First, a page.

How to Get Top Dollar For Your Main Line Home

  • Stephanie MacDonald, Esq.
  • 11/20/21

Contrary to popular belief, even the best Main Line homes do not sell themselves. 

With everything from classic center hall stone colonials to stately English Tudors to French-styled estates, there is no shortage of spectacular property in Philadelphia's Main Line region. But just as with every other home, when one of these majestic mansions hit the market, they face a discerning and savvy lot of would-be buyers. If you want your home to stand out and earn its maximum value among a multitude of other equally impressive homes, you need to position it wisely.

Let's examine five key steps you can employ to get top dollar for your Main Line home.


Pre-listing inspection to know your position

Inspections are a staple of the home buying process. Typically coming after an offer is made, they allow the buyer a chance to take stock of a home's health. To verify its overall condition prior to closing the transaction.

A pre-inspection listing allows you, the seller, to do the same thing. Keeping you one step ahead in the overall sales process, by ordering your own home inspection, you'll know upfront about potential problem areas, including:

  • Concerns or deficiencies you previously did not know existed
  • An itemized list of needed repairs that you can choose to address yourself or disclose in the course of the sale
  • Areas where upgrades may increase the home's value and make it more desirable to buyers 

Pre-listing inspections place you at a distinct advantage over would-be buyers. When the time comes for their inspection, you'll already have an idea of what to expect. You can relay some of your findings upfront, which signals your care and stewardship of the property and transparency towards the deal.

Ultimately, having your own inspection performed lets you and your real estate agent develop a closing strategy and how to approach negotiations to get the most from your deal.

Details, details, details

Living at home day after day after day, our perception of the house slowly changes over time. We stop sweating the small stuff. More accurately, we quit noticing it. But think back to when you first toured your current home, contemplating whether or not to buy. You took note of every last detail, good and bad.

And so will a new crop of potential buyers looking to purchase your property.

Tour your house again, or even better, bring a fresh set of eyes - a friend, family member, your trusted real estate agent - to spot what you might be overlooking.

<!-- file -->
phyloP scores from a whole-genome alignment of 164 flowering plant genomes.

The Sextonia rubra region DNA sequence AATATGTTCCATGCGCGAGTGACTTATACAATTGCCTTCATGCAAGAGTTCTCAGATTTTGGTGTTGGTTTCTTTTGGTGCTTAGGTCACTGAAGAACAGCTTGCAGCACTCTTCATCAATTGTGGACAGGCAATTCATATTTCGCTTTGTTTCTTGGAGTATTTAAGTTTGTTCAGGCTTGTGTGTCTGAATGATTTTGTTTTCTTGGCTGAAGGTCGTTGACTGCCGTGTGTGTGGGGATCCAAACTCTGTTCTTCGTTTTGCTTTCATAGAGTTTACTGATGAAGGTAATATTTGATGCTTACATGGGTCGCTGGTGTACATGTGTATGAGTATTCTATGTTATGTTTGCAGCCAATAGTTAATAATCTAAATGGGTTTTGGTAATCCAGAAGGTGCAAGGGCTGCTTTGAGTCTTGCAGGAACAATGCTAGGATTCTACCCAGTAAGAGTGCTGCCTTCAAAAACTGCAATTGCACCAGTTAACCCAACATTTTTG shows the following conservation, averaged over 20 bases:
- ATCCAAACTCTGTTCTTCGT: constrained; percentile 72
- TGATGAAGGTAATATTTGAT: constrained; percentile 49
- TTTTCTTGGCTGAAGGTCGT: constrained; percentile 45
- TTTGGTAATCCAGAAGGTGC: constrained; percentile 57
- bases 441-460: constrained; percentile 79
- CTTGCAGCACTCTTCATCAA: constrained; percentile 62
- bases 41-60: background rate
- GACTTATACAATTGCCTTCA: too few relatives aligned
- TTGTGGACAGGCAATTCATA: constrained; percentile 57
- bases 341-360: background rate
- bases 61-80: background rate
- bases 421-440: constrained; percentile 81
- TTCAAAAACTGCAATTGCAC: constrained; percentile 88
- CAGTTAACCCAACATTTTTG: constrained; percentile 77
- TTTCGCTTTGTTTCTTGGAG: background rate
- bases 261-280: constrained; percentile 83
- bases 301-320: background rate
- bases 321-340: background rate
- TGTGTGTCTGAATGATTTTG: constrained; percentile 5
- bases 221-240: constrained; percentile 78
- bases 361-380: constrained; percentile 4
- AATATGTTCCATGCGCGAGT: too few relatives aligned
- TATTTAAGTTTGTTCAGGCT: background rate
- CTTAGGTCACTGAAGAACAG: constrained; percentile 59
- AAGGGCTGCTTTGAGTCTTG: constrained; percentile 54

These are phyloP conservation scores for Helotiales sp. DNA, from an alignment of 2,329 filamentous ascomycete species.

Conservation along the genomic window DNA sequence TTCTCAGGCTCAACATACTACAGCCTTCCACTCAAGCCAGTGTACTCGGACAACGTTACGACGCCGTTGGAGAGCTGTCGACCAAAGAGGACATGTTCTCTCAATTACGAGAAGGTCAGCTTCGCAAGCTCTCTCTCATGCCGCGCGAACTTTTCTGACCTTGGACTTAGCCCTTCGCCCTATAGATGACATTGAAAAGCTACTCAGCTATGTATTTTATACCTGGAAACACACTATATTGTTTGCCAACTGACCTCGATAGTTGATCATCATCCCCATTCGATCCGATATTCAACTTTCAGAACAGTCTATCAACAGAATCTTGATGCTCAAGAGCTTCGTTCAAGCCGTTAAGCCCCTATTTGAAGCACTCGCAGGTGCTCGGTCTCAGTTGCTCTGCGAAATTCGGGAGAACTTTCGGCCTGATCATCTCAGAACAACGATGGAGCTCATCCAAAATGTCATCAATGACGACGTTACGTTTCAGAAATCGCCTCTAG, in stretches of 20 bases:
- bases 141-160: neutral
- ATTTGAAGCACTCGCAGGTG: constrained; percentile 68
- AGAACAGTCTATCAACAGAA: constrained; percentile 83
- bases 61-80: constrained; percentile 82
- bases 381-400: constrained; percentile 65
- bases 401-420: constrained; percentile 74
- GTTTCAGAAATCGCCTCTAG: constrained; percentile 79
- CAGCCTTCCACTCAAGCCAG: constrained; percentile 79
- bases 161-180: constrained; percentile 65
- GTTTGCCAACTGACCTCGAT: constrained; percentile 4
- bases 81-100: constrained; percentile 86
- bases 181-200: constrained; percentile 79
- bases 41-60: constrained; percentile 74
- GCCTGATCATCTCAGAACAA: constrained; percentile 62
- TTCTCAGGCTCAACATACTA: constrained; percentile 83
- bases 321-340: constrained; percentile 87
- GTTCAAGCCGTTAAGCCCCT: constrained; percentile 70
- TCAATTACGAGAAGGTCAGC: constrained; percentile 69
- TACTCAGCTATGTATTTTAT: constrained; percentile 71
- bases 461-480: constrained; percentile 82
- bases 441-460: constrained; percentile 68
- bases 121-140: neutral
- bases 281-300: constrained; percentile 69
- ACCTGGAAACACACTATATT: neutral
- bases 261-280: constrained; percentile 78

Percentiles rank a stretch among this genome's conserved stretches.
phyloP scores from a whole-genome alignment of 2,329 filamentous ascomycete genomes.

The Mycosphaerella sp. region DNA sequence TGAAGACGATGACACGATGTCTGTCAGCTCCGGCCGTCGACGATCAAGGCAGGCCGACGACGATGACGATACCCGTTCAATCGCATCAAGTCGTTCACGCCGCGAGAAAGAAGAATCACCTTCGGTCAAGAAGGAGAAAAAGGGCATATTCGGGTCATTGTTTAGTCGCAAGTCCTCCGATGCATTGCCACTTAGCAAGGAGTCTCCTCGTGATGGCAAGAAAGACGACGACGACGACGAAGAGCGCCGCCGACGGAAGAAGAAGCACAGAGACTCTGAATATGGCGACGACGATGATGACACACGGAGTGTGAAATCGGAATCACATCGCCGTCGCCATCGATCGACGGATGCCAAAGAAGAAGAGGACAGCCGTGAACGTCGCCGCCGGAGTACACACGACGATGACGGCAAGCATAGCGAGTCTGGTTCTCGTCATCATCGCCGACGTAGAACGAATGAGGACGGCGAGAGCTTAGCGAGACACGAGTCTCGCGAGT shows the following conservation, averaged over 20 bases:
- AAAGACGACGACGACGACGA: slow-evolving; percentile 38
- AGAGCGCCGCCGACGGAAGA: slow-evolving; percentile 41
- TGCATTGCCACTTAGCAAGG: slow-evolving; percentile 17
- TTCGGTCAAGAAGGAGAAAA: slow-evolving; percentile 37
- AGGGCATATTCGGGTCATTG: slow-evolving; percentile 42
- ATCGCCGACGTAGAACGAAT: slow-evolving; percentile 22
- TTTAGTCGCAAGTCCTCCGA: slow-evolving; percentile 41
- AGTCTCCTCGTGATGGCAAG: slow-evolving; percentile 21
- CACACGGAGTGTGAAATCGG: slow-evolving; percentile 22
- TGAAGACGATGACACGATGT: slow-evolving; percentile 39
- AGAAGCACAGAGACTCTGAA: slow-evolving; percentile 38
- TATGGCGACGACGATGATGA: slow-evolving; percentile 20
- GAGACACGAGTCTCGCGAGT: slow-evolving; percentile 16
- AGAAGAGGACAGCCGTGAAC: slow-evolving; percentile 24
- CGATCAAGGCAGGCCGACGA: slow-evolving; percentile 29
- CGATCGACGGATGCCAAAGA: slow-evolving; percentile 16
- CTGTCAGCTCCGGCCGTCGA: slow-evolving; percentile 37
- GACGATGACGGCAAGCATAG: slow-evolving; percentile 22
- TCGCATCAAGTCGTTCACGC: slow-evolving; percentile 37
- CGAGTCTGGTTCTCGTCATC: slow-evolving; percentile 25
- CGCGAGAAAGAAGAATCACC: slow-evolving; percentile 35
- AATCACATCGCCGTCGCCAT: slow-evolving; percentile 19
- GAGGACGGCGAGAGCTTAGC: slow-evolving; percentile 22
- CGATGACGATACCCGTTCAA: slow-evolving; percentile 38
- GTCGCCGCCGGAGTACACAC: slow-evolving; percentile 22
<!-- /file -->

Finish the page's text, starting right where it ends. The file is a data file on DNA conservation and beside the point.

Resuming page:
• Is the mailbox dented and dingy?
  • Is your yard overgrown with bushes?
  • Are your plants filled with dead leaves or old ruddy mulch?
  • Does your driveway have a few too many concrete "veins" running through it?
  • Has your rusty door knocker or barely lit doorbell seen better days?

Take the party inside and do the same thing - look at and sweat the small stuff.

  • Is the hardware on your cabinets and doors scuffed or dated?
  • Are the base of your toilets an embarrassment to good hygiene? What about the tubs, showers, and sinks?
  • Are there clumps of animal hair caught in the corner of baseboards or cobwebs floating along with the crown molding?
  • Do you have stains underneath your sinks from past leaks or leaky cleaning supplies?
  • When was the last time any of your ceiling fans or globe lights received a decent cleaning?

Honestly, this list could go on and on, but you get the idea. Small details matter to buyers purchasing a home. The minute they spot one thing amiss, they naturally start searching for other issues. Remove the opportunity for them to detect what's wrong by making even the most minor concerns right.


Stage your home to make a connection

Once you've followed the most basic steps of home listing preparation - cleaning, depersonalizing, repairs or upgrading - the time has come to stage your home. Perhaps more than any other value-added step, staging works to connect home and buyer in a way few strategies can.

More than rearranging furniture or adding or subtracting art and accessories, staging transforms a home from a property that's "lived-in" to a livable home.

You're setting the stage, so to speak, for a buyer to envision their future instead of your past. Staging includes:

  • Removing big bulky furniture in favor of smaller, more contemporary pieces. 
  • Freeing windows from the burden of heavy treatments to those that let in as much light as possible.
  • Emptying closets and pantries, and storage spaces by half to show their spaciousness
  • Creating marketing or sales paths through the home to reflect how easily the floorplan flows from one area to the next.
  • Setting up different rooms or zones to show off the properties infinite possibilities regardless of who lives there.